In case you haven’t heard of it, Twitch is a live streaming platform (think of Youtube) that primarily focuses on video games and people streaming themselves playing various video games. Basically, you have hundreds of thousands of younger siblings, watching people play games and even donate money to support the channell.Wish my brother did the same…
Now, this might sound silly to some, but that’s the way things go nowadays. Millenials are a wild bunch and even millenials, such as myself, have hard time figuring out just what the hell is going on. A sucessful marketer knows that millenials are strongly leaning towards individualism (although a case can be made against tha claim, but that’s another story) and require an approach that’s completely different from the marketing of the past.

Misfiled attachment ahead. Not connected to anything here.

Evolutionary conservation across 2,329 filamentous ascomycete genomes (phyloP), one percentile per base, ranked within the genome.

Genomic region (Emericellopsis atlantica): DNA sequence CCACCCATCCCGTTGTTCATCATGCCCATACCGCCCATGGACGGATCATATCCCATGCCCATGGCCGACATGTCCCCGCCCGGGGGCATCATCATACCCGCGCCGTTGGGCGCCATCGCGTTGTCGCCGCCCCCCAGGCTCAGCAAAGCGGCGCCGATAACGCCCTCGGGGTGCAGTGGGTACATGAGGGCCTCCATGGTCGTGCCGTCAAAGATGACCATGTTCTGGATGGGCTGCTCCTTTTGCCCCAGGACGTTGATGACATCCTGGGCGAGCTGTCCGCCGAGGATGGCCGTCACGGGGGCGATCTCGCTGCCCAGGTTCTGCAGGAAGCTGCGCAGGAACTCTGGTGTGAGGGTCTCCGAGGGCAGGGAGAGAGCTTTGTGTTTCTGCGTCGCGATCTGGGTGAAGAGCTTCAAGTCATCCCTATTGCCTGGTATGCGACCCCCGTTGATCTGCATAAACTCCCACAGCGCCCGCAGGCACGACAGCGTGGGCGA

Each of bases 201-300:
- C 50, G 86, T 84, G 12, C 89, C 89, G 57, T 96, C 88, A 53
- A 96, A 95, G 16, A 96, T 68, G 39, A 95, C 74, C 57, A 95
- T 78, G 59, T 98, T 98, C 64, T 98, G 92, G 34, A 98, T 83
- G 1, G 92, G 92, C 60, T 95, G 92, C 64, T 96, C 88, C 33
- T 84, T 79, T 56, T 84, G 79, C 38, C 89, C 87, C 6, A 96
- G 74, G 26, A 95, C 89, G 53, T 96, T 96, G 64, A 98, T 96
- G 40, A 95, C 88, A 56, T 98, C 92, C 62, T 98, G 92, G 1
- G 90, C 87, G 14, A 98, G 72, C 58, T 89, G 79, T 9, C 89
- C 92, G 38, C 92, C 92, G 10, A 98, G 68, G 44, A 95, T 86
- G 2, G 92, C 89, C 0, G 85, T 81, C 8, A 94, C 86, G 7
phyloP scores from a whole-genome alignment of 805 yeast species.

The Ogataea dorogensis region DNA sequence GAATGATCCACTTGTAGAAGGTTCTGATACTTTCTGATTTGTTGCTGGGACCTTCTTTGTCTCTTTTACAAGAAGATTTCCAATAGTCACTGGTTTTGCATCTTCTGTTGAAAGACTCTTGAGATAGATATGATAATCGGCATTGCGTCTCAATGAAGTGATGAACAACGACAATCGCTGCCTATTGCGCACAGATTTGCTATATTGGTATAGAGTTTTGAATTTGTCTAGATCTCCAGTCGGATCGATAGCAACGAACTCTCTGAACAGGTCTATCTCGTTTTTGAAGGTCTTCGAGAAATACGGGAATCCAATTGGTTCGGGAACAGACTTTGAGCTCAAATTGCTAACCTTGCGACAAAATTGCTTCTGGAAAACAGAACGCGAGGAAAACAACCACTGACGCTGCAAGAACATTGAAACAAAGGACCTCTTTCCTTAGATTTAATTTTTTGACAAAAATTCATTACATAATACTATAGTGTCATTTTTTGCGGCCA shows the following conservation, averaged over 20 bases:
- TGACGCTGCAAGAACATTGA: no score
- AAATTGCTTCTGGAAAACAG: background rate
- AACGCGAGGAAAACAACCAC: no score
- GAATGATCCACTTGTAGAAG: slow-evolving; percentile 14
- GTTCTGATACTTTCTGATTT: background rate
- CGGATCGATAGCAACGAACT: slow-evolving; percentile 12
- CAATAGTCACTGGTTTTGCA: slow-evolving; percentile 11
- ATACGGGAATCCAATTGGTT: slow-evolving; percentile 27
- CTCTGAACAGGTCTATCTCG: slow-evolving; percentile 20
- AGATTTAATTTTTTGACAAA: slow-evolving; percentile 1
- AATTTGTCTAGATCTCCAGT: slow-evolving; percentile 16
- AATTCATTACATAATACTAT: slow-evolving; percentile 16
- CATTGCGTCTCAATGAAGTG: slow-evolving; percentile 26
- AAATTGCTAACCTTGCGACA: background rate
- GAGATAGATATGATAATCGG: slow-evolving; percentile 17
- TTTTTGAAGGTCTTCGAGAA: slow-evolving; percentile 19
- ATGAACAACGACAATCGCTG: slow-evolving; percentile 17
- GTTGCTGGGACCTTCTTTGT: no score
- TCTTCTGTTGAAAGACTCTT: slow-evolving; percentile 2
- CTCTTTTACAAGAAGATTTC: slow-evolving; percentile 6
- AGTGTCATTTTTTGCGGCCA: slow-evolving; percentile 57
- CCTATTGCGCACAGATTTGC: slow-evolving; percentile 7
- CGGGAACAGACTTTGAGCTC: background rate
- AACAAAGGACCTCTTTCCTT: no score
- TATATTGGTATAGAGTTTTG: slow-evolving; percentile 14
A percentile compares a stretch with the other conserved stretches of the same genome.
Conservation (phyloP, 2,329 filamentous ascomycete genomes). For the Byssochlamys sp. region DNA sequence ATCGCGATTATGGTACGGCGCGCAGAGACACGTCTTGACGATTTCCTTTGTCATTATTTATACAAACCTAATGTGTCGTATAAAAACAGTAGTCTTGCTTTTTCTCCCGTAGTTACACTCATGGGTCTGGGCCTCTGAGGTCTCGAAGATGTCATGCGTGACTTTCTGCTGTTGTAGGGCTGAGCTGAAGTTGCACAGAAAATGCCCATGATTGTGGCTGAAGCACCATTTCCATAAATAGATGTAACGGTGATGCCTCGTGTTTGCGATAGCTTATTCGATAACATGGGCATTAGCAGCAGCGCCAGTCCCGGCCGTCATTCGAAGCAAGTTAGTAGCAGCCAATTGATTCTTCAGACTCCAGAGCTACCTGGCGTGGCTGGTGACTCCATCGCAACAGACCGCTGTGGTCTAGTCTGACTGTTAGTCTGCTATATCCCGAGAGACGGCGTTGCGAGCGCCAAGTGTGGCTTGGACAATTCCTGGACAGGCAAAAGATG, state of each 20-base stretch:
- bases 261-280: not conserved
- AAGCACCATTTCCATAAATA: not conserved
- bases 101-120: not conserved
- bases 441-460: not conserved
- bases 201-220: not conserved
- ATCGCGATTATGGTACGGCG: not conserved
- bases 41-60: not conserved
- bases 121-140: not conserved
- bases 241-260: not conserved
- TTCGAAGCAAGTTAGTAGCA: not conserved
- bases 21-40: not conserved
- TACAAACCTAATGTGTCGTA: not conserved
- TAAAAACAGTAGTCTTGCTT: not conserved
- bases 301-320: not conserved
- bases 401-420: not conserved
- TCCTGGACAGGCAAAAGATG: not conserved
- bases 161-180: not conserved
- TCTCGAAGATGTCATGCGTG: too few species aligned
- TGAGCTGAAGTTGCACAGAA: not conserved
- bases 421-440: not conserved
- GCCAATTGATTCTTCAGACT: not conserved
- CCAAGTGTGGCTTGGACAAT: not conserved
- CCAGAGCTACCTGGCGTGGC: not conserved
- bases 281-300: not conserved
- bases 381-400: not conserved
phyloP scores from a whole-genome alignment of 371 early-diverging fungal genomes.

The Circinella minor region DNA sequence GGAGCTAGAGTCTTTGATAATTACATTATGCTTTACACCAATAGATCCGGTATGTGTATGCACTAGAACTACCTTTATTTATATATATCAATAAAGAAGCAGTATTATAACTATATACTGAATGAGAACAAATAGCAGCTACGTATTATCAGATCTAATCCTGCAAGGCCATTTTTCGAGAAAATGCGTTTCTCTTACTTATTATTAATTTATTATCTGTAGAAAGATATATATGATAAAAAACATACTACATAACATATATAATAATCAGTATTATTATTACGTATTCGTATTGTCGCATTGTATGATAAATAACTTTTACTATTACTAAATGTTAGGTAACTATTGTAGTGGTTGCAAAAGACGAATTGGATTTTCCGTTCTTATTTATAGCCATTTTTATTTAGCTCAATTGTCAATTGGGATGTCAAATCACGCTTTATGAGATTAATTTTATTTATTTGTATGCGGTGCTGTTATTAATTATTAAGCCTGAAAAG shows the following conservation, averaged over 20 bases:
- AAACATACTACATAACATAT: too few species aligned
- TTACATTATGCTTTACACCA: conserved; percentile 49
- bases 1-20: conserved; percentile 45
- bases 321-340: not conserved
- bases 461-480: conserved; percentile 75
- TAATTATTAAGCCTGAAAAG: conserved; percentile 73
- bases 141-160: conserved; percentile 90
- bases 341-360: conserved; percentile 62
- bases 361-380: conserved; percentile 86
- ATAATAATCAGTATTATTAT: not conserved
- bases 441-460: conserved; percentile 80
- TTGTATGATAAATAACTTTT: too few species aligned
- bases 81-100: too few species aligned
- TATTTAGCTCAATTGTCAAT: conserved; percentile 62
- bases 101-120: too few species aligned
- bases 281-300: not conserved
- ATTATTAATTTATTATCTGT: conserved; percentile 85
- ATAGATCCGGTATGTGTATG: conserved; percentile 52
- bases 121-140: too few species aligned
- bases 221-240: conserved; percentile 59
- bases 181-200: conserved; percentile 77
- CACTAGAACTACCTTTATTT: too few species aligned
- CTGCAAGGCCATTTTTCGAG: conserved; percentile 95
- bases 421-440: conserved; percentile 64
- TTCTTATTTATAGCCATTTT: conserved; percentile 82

What can be learned?
Although I honestly believe that platforms such as Twitch are a goldmine when it comes to learning what modern marketing can and should do, I am going to focus on just two takeaways here:
- Raw content is king, but you already knew that. Or did you?
During last year, there has been a lot of talk about Beme – a video messaging app that was supposed to be a revolutionary by enabling users to distribute content that was genuine, raw and unedited. Long story short, this relatively hyped app failed to get substantial traction. A lot of explanations were given, but most of them focus on one premise – Beme failed because it was based on the utopian idea that people want to share that kind of “boring” content. After all, people want to project idealistic versions of themselves (one of the main reasons Instagram is so popular). Sounds legit, right?